Fiber is a type of carbohydrate derived from plants that is part of a healthy, balanced diet. You may already be familiar with the digestive benefits of consuming a fiber-rich diet. But did you know that both soluble and insoluble fiber provide a range of health benefits for just about every major body organ?
Reduces blood cholesterol levels
Soluble fiber is recognized as one of the essential nutrients that lower LDL (“bad”) cholesterol levels, and a high-fiber diet in general can also help reduce blood pressure and inflammation.
Improves lung function
Recent findings published in the Annals of the American Thoracic Society linked a fiber-rich diet with better lung health. Researchers found that nearly 70% of adults who consumed at least 18 grams of fiber daily had healthier lung function and even larger lung capacity than those who did not consume enough fiber.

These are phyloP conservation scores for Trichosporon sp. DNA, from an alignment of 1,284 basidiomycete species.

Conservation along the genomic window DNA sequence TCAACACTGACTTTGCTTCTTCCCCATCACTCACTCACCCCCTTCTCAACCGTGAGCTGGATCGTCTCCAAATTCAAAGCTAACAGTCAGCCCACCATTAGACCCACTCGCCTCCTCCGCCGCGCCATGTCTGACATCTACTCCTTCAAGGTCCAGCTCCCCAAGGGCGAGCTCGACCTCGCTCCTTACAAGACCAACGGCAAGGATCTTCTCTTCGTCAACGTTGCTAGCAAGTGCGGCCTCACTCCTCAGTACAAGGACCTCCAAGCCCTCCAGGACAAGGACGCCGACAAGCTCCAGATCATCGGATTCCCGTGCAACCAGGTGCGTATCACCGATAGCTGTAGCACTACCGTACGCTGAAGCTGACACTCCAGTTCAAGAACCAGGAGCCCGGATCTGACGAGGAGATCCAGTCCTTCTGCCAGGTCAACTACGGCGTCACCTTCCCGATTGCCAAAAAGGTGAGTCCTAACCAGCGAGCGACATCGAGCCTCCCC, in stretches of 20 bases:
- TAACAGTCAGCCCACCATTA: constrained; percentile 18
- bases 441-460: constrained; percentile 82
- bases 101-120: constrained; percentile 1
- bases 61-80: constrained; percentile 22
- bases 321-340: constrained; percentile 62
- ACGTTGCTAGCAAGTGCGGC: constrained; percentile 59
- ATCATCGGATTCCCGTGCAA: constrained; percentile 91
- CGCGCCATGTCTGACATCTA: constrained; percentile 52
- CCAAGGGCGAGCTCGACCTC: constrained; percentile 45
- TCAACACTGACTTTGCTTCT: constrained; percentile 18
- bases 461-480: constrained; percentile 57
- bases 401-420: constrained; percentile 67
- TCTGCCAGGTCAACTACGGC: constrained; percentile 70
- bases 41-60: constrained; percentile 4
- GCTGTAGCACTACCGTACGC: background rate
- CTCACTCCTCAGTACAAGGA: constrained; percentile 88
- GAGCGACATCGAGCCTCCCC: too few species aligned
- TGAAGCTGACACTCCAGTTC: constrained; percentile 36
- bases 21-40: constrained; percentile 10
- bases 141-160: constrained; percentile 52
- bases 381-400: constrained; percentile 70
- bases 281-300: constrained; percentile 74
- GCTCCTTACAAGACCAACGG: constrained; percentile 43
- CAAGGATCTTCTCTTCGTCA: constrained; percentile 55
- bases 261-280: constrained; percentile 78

Maintains digestive health
Getting plenty of fiber in your diet normalizes bowel movements and decreases your chance of constipation, as it acts as a natural laxative by increasing stool bulk. It also lowers your risk of developing hemorrhoids and diverticular disease, and may even help manage irritable bowel syndrome.
Helps with weight management
Maintaining a high-fiber diet can help prevent and control certain types of diabetes, and even lowers the risk of obesity. When soluble fiber enters the small intestine, it slows the absorption of fat, sugar, and cholesterol into the body. It also controls satiety, which is the “full” feeling you experience after eating.
Getting enough fiber in your diet
The average American only consumes about 10-15 grams of fiber per day, which is well under the recommended amount. According to the 2015 USDA guidelines, you should be consuming about 14 grams of fiber for every 1,000 calories. Dietary fibers can be found in vegetables, whole grains, and fruits, and naturally-occurring fiber is always the most effective method of consumption. Below are the best sources of fiber: